A rare disease such as acromegaly affects the body physically; however, the changes many acromegaly patients experience can also significantly influence the mind and spirit.  These adjustments can make it difficult to  fully embrace life and can create feelings of vulnerability. Accepting the new normal of living with a rare disease can be scary and uncomfortable.

For these reasons, taking a holistic healing approach to your well-being can be incredibly beneficial. Holistic healing refers to a method of healing that focuses on your mind, body, and spirit, all of which are part of the human experience.

Now, the idea of the human spirit may call up many questions in your mind, and that’s understandable. The words spirit and spirituality can be triggering for some people. So before going any further, let’s explore what the term spirituality means and how a spiritual practice can help improve your overall wellbeing, especially when living with a rare disease.

What does spirituality even mean?

When you hear the word spirituality, the concepts of church, meditation, and prayer may come to mind. But this post takes a broader view of spirituality because there are as many ways to define it as there are to practice it.

Surprisingly, there is no widely agreed-upon definition of spirituality. The Oxford English Dictionary says it is “the quality of being concerned with the human spirit or soul as opposed to material or physical things.” Meanwhile, Merriam-Webster frames it as “something that in ecclesiastical law belongs to the church or to a cleric as such.”

When trying to explain something so complex and nuanced, it can be helpful to look at a word’s origins. The word spirit comes from the Old French word espirit meaning “animating or vital principle in man and animals.” Espirit, in turn, comes from the Latin word spiritus, which is related to the word spirare (to breathe).

These related ideas and definitions might conjure up the idea of “animating breath,” and because breath is vital to human life, so too is spirituality. At its core, spirituality is about generating an awareness of the universe and our to something bigger than ourselves. But as a person with acromegaly, you may find connection itself a big challenge. You may feel like withdrawing from your old life or friends and family to hide your symptoms or avoid uncomfortable questions. However, shrinking your life can make you feel lonely and decrease your overall wellbeing, or how satisfied you are with your life—an important overall health metric according to the CDC. The practice of cultivating spirituality can nourish your body, mind, and soul, re-establish that missing sense of connection, and enhance your wellbeing. This is especially important for people dealing with a rare or chronic disease, who are more prone to anxiety and depression.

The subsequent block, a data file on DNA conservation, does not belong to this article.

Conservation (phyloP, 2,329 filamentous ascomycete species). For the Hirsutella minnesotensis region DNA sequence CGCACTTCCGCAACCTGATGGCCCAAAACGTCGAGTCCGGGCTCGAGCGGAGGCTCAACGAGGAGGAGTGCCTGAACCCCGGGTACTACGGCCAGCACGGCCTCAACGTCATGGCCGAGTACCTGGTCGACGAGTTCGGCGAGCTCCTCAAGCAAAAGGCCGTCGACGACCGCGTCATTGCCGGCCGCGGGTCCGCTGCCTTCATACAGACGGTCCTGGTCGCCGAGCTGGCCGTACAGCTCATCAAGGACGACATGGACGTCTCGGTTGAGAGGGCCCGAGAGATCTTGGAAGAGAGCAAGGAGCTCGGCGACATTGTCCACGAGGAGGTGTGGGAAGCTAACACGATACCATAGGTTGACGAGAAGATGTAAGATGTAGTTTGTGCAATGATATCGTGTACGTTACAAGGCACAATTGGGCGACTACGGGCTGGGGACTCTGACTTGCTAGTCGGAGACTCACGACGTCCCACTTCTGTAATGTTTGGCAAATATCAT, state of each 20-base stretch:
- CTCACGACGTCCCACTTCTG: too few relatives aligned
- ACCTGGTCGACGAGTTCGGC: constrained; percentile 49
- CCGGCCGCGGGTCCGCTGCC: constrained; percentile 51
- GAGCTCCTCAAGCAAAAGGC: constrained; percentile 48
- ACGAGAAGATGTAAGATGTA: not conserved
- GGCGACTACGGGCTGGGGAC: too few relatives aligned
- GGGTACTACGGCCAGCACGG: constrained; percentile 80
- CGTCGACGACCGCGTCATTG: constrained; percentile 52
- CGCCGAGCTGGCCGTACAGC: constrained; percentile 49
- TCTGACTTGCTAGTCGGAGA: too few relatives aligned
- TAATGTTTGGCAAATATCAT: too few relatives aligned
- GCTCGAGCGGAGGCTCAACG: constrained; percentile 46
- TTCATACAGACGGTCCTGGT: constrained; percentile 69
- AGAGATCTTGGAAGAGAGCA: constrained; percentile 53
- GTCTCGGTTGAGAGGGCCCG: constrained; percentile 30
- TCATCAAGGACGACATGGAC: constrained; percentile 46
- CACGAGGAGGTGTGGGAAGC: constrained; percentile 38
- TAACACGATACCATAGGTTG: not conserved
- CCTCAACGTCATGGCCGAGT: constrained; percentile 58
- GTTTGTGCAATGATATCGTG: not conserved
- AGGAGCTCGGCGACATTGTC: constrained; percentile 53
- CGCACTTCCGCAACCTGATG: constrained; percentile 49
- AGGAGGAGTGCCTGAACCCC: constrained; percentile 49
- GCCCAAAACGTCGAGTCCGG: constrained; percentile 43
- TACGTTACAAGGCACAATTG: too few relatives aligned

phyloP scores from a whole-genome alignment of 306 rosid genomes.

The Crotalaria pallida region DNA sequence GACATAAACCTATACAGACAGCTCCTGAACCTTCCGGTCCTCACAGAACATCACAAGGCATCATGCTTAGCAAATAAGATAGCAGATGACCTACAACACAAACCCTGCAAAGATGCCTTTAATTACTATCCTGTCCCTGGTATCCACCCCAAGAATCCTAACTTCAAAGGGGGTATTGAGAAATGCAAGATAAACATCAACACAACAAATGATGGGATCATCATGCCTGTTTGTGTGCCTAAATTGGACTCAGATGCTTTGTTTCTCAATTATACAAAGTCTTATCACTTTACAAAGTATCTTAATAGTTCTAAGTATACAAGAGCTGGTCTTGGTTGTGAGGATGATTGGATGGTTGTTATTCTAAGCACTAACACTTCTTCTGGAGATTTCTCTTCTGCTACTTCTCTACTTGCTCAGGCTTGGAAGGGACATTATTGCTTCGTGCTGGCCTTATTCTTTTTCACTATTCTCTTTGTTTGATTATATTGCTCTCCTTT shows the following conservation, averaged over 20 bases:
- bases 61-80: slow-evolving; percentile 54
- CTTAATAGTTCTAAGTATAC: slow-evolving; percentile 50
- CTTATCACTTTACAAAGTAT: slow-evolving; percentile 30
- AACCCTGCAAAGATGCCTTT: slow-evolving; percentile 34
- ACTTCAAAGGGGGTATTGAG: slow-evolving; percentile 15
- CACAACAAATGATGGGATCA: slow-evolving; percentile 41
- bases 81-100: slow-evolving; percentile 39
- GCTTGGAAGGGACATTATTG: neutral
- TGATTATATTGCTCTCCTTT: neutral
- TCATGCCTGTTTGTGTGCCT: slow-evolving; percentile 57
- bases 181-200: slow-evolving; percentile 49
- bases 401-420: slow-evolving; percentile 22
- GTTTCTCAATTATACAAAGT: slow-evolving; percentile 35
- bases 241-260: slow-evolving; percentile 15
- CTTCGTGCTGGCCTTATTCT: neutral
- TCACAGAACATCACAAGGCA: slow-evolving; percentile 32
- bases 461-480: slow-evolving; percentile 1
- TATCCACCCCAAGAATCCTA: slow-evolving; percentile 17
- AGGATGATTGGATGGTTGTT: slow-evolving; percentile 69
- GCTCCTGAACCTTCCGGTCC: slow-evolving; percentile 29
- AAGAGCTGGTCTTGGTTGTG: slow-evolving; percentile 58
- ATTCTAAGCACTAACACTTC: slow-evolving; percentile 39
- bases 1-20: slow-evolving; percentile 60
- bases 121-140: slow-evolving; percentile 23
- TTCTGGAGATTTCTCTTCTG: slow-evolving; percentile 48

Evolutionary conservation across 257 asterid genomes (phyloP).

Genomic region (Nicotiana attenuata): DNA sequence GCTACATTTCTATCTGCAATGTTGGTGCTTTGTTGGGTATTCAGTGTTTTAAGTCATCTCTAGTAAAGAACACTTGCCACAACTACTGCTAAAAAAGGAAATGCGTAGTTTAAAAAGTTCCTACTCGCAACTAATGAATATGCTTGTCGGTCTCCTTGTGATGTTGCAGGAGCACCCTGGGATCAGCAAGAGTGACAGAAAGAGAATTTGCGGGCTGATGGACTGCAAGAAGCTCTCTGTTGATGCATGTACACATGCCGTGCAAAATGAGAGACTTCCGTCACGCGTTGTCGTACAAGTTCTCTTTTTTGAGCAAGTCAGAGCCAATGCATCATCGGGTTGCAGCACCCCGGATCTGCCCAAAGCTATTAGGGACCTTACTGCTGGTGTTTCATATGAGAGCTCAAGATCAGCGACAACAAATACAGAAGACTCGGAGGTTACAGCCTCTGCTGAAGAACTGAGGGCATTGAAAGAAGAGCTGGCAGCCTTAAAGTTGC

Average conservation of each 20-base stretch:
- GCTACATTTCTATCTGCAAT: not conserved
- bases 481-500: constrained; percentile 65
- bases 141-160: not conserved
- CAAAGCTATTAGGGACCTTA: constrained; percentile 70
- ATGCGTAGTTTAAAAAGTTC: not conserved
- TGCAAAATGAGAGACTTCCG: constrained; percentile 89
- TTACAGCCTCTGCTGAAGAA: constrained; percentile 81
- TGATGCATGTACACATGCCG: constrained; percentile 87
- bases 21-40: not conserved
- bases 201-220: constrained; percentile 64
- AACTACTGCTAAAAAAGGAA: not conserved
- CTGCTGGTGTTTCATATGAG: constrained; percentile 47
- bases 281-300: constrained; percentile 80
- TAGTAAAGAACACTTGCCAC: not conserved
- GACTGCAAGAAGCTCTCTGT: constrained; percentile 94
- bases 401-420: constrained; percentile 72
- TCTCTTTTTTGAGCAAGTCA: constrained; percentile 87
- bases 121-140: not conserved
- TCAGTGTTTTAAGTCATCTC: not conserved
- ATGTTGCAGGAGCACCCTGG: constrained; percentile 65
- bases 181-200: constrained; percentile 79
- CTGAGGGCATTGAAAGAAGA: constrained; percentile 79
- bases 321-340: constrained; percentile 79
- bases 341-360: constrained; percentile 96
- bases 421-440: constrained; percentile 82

Spirituality for wellbeing in acromegaly patients

While spirituality has historically been closely associated with religion, more and more people are adopting spirituality into their lives even outside of religious practice. Healthcare researchers are increasingly incorporating or considering spiritual practices when measuring overall wellbeing.1 They’ve also been investigating the efficacy of prayer and meditation in pain management, surgical recovery time, and control of chronic conditions. A preliminary study of advanced cancer patients found that “unaddressed spiritual concerns of patients are associated with decreased psychological and overall quality of life within advanced illness.”2

Outside of healthcare, public schools are replacing detention with meditation and yoga to help young students deal with their stress and anxiety more effectively, and the initial results are promising.3 Research has shown that incorporating a spiritual practice into one’s life can support not only mental and emotional wellness but also, physical health. Spiritual practices can also help people develop coping mechanisms for dealing with a rare or chronic disease.

If you considering ways to nurture your spirit or soul we’ve provided a downloadable resource to help you work through what spirituality means to you. If you’re  thinking, “that all sounds great, but how do I find or practice my spirituality?” Don’t worry. In our next post, we’ll explore different activities you may want to try to help you find the expression of spirituality that feels right to you.

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  1. Balboni, Michael and Tracy. (2019). “Do Spirituality and Medicine Go Together?”, Center for Bioethics, Harvard Medical School.
  2. William D. Winkelman, Katharine Lauderdale, Michael J. Balboni, Andrea C. Phelps, John R. Peteet, Susan D. Block, Lisa A. Kachnic, Tyler J. VanderWeele, and Tracy A. Balboni. Journal of Palliative Medicine. Sep 2011. pp.1022-1028. http://doi.org/10.1089/jpm.2010.0536.
  3. Koenig, H., King, D. & Carson, V (eds.). (2012). Handbook of religion and health. Second edition. New York: Oxford University Press.